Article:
Today’s guest picture comes from our daughter Annie, and shows dawn over Stockwell in South London today. Annie tells me that the Stockwell shepherds were cowering at this unexpected sight.
It was freezing when we got up today after a clear night, but a change in the weather meant that the thermometer rose steadily from 28°F (-2°C) before dawn to 49°F (+9°C) by the time that I came to write this post in the evening.
It felt perishing when Mrs Tootlepedal and I went off on our bikes for some varied shopping after breakfast, and we were happy to get back inside and enjoy a cup of coffee with our neighbour Margaret. By the time that she left, it had started to rain, and this persisted for the rest of the visible day. It may well have stopped by now, but I don’t feel tempted to go outside and check.
Mrs Tootlepedal had purchased an individual steak, mushroom and peppercorn pie for my lunch. It turned out to be so liberally peppercorned that I had to go out for a walk to cool down after I had eaten it, even though the conditions were quite uninviting.
I decided to do the five miles ’round Potholm’ for the first time since the visit of Storm Arwen.
The road to Bentpath is till closed according to the road signs, but this didn’t prevent a number of cars passing me in both directions.
The problem is not so much fallen trees across the road, as these have been cleared, but trailing phone and fibre cables, and the dangerous state of some of the bankings.
There are new poles waiting to be erected . . .
. . . but there are a lot of poles down all over the place, so it may be some time before the wires are lifted off the road.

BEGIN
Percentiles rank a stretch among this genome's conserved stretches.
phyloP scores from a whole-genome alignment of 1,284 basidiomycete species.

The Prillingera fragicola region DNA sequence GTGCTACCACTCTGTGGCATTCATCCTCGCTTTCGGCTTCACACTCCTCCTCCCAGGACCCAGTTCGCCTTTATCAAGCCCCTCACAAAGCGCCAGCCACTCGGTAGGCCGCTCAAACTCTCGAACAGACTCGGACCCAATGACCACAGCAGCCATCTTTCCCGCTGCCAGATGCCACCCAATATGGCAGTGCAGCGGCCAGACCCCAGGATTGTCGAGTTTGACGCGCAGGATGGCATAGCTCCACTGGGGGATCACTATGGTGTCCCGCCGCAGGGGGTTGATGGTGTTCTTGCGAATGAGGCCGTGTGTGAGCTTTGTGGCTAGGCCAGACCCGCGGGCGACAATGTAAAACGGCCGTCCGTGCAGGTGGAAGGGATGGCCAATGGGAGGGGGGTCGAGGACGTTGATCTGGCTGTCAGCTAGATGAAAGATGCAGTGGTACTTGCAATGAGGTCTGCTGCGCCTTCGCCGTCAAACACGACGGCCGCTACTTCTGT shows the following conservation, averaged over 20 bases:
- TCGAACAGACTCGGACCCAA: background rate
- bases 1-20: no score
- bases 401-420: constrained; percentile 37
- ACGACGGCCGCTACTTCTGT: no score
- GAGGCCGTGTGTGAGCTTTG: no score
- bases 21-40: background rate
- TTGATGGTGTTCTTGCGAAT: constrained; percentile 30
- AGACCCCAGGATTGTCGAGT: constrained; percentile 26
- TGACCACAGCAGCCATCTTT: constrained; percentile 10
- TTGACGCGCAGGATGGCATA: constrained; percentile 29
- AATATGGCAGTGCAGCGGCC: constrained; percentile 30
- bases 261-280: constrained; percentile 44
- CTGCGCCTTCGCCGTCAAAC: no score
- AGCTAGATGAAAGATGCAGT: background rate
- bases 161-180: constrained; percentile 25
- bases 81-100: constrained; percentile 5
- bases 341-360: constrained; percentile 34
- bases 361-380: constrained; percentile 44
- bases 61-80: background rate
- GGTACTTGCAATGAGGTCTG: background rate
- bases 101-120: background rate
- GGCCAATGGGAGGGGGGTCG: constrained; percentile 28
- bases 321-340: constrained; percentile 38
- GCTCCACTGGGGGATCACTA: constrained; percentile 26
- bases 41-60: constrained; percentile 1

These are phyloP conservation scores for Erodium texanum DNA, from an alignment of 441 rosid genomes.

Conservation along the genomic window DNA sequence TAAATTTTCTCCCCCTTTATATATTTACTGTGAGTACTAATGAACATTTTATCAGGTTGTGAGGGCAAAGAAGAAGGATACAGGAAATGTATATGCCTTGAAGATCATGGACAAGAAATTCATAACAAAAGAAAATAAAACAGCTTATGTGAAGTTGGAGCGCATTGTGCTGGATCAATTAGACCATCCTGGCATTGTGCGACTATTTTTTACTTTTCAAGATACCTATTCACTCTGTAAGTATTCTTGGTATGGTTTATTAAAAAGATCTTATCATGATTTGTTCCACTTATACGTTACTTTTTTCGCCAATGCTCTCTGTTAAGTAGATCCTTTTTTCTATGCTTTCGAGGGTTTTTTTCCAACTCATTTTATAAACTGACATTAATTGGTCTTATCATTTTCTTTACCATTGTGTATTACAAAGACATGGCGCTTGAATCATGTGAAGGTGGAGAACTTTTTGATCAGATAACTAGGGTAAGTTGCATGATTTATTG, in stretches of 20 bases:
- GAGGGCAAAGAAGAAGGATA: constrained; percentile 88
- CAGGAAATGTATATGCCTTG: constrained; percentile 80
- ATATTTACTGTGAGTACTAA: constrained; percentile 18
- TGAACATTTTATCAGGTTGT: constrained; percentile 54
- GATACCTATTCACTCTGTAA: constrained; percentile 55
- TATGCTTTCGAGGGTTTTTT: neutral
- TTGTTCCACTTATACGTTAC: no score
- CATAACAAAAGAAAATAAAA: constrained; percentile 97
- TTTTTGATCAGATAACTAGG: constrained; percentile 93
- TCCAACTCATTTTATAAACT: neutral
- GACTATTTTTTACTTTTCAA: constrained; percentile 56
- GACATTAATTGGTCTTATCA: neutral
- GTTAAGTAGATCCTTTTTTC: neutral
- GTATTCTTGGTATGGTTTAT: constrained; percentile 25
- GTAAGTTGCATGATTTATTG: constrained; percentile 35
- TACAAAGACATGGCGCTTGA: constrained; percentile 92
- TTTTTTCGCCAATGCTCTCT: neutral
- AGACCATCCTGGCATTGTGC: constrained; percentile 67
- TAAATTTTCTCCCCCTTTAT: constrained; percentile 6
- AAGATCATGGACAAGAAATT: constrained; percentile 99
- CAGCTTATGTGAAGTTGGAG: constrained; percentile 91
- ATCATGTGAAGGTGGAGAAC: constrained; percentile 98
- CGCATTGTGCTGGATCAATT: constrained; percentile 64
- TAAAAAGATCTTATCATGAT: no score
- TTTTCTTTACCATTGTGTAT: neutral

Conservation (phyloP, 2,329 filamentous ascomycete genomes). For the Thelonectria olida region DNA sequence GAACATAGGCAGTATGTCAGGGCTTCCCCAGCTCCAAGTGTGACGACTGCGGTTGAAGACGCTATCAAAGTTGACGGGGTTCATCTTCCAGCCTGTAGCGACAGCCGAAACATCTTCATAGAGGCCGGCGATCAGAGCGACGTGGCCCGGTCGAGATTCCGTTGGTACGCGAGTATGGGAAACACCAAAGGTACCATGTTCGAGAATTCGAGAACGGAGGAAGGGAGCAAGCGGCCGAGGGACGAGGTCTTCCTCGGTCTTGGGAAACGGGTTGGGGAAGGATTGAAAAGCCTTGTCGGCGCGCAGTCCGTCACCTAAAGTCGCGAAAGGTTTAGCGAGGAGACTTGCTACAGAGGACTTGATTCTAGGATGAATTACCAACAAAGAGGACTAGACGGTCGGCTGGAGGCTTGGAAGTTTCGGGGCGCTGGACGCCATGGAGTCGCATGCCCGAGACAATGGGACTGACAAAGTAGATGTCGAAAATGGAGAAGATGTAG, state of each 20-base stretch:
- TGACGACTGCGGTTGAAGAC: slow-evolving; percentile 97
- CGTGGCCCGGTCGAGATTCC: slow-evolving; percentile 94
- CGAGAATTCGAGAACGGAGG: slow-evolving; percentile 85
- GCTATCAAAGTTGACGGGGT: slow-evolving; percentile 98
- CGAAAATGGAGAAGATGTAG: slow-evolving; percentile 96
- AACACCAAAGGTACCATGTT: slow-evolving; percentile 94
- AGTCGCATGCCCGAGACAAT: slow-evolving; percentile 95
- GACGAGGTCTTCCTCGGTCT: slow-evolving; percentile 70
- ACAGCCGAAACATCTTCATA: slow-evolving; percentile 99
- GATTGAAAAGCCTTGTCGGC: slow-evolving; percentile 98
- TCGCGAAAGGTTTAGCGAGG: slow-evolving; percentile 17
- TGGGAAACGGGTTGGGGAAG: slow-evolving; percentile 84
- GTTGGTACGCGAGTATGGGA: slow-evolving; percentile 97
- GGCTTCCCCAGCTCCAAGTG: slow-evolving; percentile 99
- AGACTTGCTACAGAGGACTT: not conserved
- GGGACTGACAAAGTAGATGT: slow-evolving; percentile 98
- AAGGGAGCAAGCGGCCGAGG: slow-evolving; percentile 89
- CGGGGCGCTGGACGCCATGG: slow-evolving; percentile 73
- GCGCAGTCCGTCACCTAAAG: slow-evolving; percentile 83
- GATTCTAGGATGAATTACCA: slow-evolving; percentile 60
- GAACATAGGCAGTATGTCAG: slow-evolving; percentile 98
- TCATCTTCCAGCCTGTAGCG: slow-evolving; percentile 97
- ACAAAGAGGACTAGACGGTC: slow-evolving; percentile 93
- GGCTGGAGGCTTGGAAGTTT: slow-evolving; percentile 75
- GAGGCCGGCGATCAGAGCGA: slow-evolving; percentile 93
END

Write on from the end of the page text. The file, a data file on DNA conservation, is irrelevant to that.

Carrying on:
It may take even longer to get all the Langholm Walks back functioning.
You can see a direction marker nearly hidden under the chaos here.
Wall menders will be in demand as well as foresters . . .
. . . though I was glad to see this pheasant carefully popping down behind a solid bit of wall as I could hear the sound of pheasant shooting nearby.
I left the Bentpath road and walked down the side road towards Potholm, grateful that I had a stout umbrella to shelter me from the rain.
It was not a day for views, unless you were particularly partial to low cloud, mist and rain.
And I mean very low cloud.
The mystery of why some exposed trees withstood the attentions of Arwen continues.
I expect that it is down to roots.
Once I had crossed the river, I found more evidence of the hard work that has gone into clearing roads and tracks after the storm.
A reader recently asked what was happening to all the timber that is being cut. At the top of the hill, I found one answer. A lot is just lying waiting to be collected.
A rough count of tree rings showed that one of these trees was about forty years old.
As I walked back along the Langfauld track, I could see more damage from the storm with trees felled in a neat row.
Very fortunately, although a lot more trees close to the track had been blown down, the wind had managed to blow them uphill and away from the track.
It was a bleak scene.
I saw that one tree had been growing on top of a substantial rock . . .
. . . and at times the roots of the casualties towered over me.
Not every tree along the track had been affected and once again I wished that I had an answer to the question of the question of why some survived when nearby trees were flattened.
I found more road clearing work had been done when I got to Holmhead . . .
. . . so I was able to drop down and take the low road to the Lodge and the Lodge Walks.
It had got very gloomy by this time, and I kept my camera in my pocket, until I was tempted by a gull in the river when I was nearly home.
Thanks to waterproof trousers and a good umbrella, I was fairly dry when I got home where a cup of tea and a slice of toast rounded off a surprisingly enjoyable walk. Mrs Tootlepedal had gone for a three bridges walk of her own while I was out, so we both felt that we had done well to laugh in the face of the weather gods’ efforts to keep us indoors.
We weren’t tempted to go out again though, and settled down to a winter evening in.
There were no birds at the feeder at all today, so the non flying bird of the day is a dipper seen right at the end of my walk.
Footnote: For those readers from overseas who might be wondering why shepherds in Stockwell (there are none by the way) should be cowering, there is an old saying here that red sky in the morning is a shepherds’ warning. This is because with the prevailing south westerly winds, such a dawn may well lead to rain.